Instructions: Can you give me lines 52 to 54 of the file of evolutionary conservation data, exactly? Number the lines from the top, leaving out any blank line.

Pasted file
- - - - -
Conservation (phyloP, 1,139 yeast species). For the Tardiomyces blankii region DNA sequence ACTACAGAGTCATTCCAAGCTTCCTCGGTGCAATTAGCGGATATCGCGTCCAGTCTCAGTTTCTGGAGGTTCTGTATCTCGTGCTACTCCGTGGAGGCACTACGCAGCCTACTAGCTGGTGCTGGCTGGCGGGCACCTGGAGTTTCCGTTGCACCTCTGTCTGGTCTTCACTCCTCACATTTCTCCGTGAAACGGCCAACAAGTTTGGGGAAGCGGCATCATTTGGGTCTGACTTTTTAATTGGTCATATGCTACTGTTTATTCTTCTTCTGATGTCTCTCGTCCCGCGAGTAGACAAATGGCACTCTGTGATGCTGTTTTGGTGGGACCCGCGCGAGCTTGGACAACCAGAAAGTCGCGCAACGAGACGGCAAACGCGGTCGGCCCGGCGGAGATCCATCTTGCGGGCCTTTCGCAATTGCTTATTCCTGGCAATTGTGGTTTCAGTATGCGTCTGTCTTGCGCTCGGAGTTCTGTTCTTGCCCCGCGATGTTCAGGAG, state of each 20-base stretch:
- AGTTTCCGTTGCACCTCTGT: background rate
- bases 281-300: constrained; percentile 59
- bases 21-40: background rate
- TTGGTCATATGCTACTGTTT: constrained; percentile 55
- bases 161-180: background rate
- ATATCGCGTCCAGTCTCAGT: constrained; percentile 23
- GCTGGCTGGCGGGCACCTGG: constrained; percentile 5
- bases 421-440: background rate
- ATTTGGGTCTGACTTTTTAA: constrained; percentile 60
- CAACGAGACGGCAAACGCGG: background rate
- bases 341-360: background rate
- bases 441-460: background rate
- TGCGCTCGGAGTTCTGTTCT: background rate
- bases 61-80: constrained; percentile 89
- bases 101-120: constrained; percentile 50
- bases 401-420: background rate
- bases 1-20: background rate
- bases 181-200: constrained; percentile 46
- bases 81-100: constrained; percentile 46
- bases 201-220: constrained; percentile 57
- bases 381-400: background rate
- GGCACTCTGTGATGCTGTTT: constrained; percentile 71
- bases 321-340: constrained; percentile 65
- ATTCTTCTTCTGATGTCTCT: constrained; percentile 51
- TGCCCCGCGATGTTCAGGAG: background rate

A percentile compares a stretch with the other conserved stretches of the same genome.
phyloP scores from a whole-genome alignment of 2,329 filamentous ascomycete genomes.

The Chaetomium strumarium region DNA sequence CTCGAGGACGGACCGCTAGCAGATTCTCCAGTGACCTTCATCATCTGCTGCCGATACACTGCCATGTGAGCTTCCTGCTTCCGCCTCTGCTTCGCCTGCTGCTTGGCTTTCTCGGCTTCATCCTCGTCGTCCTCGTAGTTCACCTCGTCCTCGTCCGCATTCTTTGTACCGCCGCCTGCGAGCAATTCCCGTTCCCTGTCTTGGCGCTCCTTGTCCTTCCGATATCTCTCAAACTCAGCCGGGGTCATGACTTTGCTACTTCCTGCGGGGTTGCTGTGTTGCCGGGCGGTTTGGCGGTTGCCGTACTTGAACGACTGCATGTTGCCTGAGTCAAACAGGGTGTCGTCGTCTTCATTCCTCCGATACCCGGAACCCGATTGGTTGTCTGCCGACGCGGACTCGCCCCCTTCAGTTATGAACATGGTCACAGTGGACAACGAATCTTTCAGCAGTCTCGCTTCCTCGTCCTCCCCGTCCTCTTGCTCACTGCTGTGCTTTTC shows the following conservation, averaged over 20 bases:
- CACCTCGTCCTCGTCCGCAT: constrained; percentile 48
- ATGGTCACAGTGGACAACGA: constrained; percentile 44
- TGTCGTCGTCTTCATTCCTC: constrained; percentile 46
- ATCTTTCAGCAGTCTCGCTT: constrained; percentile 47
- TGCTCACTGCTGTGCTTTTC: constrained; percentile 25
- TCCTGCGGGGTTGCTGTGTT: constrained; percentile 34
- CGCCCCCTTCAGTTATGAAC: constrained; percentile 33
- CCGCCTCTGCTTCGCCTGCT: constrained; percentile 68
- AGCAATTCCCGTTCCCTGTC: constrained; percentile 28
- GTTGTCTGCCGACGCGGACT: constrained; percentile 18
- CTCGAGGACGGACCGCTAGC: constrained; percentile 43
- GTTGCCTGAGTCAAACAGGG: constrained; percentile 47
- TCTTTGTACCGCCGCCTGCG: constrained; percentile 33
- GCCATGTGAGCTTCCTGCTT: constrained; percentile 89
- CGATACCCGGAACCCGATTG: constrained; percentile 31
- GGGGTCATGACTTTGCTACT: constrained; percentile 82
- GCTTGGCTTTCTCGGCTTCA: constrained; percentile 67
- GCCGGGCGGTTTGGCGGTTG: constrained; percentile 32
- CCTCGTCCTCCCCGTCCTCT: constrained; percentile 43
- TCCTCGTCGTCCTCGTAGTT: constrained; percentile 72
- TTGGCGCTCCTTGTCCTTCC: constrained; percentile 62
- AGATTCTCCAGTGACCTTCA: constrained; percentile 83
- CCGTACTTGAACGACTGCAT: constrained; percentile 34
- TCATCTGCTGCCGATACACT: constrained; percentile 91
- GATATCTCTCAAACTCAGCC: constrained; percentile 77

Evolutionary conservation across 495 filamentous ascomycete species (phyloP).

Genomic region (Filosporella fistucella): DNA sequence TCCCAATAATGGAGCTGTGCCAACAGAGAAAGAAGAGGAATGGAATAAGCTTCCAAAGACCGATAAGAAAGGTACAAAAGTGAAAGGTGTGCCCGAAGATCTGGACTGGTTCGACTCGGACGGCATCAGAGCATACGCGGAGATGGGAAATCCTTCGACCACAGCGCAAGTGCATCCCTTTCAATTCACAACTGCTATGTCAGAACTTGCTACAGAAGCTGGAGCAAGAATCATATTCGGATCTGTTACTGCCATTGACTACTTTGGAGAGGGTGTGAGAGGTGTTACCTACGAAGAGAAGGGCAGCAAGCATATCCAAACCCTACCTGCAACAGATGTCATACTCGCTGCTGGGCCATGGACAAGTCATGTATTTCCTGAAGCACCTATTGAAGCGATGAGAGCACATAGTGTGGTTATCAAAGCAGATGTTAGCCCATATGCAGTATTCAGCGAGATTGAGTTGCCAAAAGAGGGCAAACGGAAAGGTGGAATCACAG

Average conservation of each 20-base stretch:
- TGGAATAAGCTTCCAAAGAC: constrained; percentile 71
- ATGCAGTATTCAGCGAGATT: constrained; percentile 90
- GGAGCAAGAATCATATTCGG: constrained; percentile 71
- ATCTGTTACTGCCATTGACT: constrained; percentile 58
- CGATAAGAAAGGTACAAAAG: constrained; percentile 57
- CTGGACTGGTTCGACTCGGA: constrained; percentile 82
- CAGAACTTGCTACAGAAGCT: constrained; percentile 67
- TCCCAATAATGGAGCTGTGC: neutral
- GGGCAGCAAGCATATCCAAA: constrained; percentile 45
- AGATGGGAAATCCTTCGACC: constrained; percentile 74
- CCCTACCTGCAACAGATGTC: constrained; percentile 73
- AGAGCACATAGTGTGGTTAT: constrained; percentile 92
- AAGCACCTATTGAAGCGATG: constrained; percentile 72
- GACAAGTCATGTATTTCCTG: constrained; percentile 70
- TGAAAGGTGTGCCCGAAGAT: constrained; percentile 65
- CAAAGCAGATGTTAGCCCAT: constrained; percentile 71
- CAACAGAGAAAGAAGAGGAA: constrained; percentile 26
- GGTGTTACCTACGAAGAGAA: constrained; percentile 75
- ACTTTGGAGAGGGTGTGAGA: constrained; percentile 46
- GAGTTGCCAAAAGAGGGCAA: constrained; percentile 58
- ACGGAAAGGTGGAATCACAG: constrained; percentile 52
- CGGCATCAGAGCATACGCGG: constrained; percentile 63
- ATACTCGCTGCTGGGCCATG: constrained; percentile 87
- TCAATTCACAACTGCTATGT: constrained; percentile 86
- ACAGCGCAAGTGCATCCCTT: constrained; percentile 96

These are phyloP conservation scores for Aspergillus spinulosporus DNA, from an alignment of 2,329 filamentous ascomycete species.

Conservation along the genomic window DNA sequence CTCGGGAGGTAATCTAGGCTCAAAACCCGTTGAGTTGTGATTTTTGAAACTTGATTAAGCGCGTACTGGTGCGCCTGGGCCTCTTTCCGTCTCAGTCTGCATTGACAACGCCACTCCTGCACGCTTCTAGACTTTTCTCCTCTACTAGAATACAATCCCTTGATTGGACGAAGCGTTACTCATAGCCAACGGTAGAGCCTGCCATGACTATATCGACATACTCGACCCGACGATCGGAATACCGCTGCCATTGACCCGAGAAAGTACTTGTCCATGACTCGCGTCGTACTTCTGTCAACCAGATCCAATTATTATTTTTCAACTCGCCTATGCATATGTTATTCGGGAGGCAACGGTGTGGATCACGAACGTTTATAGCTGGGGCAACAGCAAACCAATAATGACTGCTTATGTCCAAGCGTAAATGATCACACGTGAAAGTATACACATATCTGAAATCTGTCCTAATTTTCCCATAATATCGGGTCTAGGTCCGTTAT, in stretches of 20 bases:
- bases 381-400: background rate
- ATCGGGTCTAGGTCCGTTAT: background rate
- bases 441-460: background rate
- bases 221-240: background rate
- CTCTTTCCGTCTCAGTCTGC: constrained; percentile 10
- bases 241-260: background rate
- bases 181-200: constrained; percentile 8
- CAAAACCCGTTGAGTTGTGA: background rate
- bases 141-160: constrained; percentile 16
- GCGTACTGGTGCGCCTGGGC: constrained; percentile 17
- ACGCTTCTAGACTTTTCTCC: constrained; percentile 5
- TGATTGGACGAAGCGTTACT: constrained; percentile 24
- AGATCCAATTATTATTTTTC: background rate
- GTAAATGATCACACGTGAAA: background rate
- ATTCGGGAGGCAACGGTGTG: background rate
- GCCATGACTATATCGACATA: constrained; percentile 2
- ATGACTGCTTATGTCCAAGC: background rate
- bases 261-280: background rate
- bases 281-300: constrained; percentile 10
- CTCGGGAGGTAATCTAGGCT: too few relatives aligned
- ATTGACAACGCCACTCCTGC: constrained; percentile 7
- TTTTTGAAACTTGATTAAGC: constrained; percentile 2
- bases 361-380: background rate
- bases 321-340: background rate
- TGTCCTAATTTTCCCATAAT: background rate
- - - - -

- CCGTACTTGAACGACTGCAT: constrained; percentile 34
- TCATCTGCTGCCGATACACT: constrained; percentile 91
- GATATCTCTCAAACTCAGCC: constrained; percentile 77